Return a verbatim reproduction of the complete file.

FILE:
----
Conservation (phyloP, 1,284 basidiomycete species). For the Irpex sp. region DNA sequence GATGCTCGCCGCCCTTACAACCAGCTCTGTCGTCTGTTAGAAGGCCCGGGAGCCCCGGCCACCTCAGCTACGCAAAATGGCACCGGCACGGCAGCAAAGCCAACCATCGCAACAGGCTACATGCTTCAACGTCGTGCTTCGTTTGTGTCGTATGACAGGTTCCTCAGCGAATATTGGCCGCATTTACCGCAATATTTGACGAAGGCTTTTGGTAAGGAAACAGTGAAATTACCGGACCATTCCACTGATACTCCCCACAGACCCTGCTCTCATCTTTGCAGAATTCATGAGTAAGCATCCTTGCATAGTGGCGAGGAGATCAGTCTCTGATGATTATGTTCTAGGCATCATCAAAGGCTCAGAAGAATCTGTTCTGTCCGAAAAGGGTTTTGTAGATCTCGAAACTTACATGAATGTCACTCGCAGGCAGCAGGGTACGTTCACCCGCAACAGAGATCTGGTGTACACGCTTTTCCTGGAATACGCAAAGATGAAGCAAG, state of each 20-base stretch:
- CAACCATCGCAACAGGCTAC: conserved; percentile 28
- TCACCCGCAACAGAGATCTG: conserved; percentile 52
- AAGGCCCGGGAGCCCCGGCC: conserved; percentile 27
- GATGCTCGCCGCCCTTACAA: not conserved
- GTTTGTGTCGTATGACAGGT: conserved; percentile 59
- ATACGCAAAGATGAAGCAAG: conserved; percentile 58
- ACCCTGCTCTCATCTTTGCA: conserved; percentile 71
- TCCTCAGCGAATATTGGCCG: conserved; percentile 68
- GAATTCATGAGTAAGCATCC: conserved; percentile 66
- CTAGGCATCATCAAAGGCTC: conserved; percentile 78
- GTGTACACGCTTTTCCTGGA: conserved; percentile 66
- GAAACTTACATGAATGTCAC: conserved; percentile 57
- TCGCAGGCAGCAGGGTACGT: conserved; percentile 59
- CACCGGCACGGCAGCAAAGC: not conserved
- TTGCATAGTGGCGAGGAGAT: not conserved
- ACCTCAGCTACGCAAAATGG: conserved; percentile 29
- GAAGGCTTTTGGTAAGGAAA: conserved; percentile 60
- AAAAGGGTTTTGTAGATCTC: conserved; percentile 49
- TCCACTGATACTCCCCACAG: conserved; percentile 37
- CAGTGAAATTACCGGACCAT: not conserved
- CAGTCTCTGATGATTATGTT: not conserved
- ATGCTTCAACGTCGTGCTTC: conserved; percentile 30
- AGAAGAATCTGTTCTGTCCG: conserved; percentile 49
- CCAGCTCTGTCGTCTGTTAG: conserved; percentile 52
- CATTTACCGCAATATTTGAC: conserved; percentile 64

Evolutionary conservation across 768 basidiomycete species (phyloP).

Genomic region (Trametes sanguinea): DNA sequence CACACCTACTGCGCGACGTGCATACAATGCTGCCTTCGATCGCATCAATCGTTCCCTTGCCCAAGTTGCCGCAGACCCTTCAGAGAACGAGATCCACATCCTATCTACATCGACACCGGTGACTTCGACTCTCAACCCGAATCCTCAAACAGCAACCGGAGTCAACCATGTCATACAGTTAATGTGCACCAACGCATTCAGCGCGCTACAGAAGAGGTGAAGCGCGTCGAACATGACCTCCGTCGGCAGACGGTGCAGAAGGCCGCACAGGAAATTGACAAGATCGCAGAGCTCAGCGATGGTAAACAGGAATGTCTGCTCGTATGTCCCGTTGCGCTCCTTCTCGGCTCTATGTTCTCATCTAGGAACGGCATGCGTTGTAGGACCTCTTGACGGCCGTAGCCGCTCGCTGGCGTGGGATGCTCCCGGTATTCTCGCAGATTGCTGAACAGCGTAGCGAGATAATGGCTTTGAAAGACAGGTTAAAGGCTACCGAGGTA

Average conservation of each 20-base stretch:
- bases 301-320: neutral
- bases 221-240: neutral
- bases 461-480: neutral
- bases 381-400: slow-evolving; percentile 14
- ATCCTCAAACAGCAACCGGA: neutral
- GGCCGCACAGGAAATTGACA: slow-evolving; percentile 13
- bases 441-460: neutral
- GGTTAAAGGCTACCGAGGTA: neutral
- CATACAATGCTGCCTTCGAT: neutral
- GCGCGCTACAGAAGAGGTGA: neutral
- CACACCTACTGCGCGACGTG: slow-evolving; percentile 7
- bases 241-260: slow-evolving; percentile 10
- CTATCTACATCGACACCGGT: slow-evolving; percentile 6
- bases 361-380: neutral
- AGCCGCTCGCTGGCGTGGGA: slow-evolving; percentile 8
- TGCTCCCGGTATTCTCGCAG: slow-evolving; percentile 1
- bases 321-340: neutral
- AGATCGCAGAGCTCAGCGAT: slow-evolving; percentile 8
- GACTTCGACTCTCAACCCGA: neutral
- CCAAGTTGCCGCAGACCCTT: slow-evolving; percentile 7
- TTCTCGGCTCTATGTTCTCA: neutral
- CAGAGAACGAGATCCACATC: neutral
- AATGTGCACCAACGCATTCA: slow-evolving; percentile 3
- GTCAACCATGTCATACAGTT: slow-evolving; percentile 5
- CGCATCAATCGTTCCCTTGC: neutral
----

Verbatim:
Conservation (phyloP, 1,284 basidiomycete species). For the Irpex sp. region DNA sequence GATGCTCGCCGCCCTTACAACCAGCTCTGTCGTCTGTTAGAAGGCCCGGGAGCCCCGGCCACCTCAGCTACGCAAAATGGCACCGGCACGGCAGCAAAGCCAACCATCGCAACAGGCTACATGCTTCAACGTCGTGCTTCGTTTGTGTCGTATGACAGGTTCCTCAGCGAATATTGGCCGCATTTACCGCAATATTTGACGAAGGCTTTTGGTAAGGAAACAGTGAAATTACCGGACCATTCCACTGATACTCCCCACAGACCCTGCTCTCATCTTTGCAGAATTCATGAGTAAGCATCCTTGCATAGTGGCGAGGAGATCAGTCTCTGATGATTATGTTCTAGGCATCATCAAAGGCTCAGAAGAATCTGTTCTGTCCGAAAAGGGTTTTGTAGATCTCGAAACTTACATGAATGTCACTCGCAGGCAGCAGGGTACGTTCACCCGCAACAGAGATCTGGTGTACACGCTTTTCCTGGAATACGCAAAGATGAAGCAAG, state of each 20-base stretch:
- CAACCATCGCAACAGGCTAC: conserved; percentile 28
- TCACCCGCAACAGAGATCTG: conserved; percentile 52
- AAGGCCCGGGAGCCCCGGCC: conserved; percentile 27
- GATGCTCGCCGCCCTTACAA: not conserved
- GTTTGTGTCGTATGACAGGT: conserved; percentile 59
- ATACGCAAAGATGAAGCAAG: conserved; percentile 58
- ACCCTGCTCTCATCTTTGCA: conserved; percentile 71
- TCCTCAGCGAATATTGGCCG: conserved; percentile 68
- GAATTCATGAGTAAGCATCC: conserved; percentile 66
- CTAGGCATCATCAAAGGCTC: conserved; percentile 78
- GTGTACACGCTTTTCCTGGA: conserved; percentile 66
- GAAACTTACATGAATGTCAC: conserved; percentile 57
- TCGCAGGCAGCAGGGTACGT: conserved; percentile 59
- CACCGGCACGGCAGCAAAGC: not conserved
- TTGCATAGTGGCGAGGAGAT: not conserved
- ACCTCAGCTACGCAAAATGG: conserved; percentile 29
- GAAGGCTTTTGGTAAGGAAA: conserved; percentile 60
- AAAAGGGTTTTGTAGATCTC: conserved; percentile 49
- TCCACTGATACTCCCCACAG: conserved; percentile 37
- CAGTGAAATTACCGGACCAT: not conserved
- CAGTCTCTGATGATTATGTT: not conserved
- ATGCTTCAACGTCGTGCTTC: conserved; percentile 30
- AGAAGAATCTGTTCTGTCCG: conserved; percentile 49
- CCAGCTCTGTCGTCTGTTAG: conserved; percentile 52
- CATTTACCGCAATATTTGAC: conserved; percentile 64

Evolutionary conservation across 768 basidiomycete species (phyloP).

Genomic region (Trametes sanguinea): DNA sequence CACACCTACTGCGCGACGTGCATACAATGCTGCCTTCGATCGCATCAATCGTTCCCTTGCCCAAGTTGCCGCAGACCCTTCAGAGAACGAGATCCACATCCTATCTACATCGACACCGGTGACTTCGACTCTCAACCCGAATCCTCAAACAGCAACCGGAGTCAACCATGTCATACAGTTAATGTGCACCAACGCATTCAGCGCGCTACAGAAGAGGTGAAGCGCGTCGAACATGACCTCCGTCGGCAGACGGTGCAGAAGGCCGCACAGGAAATTGACAAGATCGCAGAGCTCAGCGATGGTAAACAGGAATGTCTGCTCGTATGTCCCGTTGCGCTCCTTCTCGGCTCTATGTTCTCATCTAGGAACGGCATGCGTTGTAGGACCTCTTGACGGCCGTAGCCGCTCGCTGGCGTGGGATGCTCCCGGTATTCTCGCAGATTGCTGAACAGCGTAGCGAGATAATGGCTTTGAAAGACAGGTTAAAGGCTACCGAGGTA

Average conservation of each 20-base stretch:
- bases 301-320: neutral
- bases 221-240: neutral
- bases 461-480: neutral
- bases 381-400: slow-evolving; percentile 14
- ATCCTCAAACAGCAACCGGA: neutral
- GGCCGCACAGGAAATTGACA: slow-evolving; percentile 13
- bases 441-460: neutral
- GGTTAAAGGCTACCGAGGTA: neutral
- CATACAATGCTGCCTTCGAT: neutral
- GCGCGCTACAGAAGAGGTGA: neutral
- CACACCTACTGCGCGACGTG: slow-evolving; percentile 7
- bases 241-260: slow-evolving; percentile 10
- CTATCTACATCGACACCGGT: slow-evolving; percentile 6
- bases 361-380: neutral
- AGCCGCTCGCTGGCGTGGGA: slow-evolving; percentile 8
- TGCTCCCGGTATTCTCGCAG: slow-evolving; percentile 1
- bases 321-340: neutral
- AGATCGCAGAGCTCAGCGAT: slow-evolving; percentile 8
- GACTTCGACTCTCAACCCGA: neutral
- CCAAGTTGCCGCAGACCCTT: slow-evolving; percentile 7
- TTCTCGGCTCTATGTTCTCA: neutral
- CAGAGAACGAGATCCACATC: neutral
- AATGTGCACCAACGCATTCA: slow-evolving; percentile 3
- GTCAACCATGTCATACAGTT: slow-evolving; percentile 5
- CGCATCAATCGTTCCCTTGC: neutral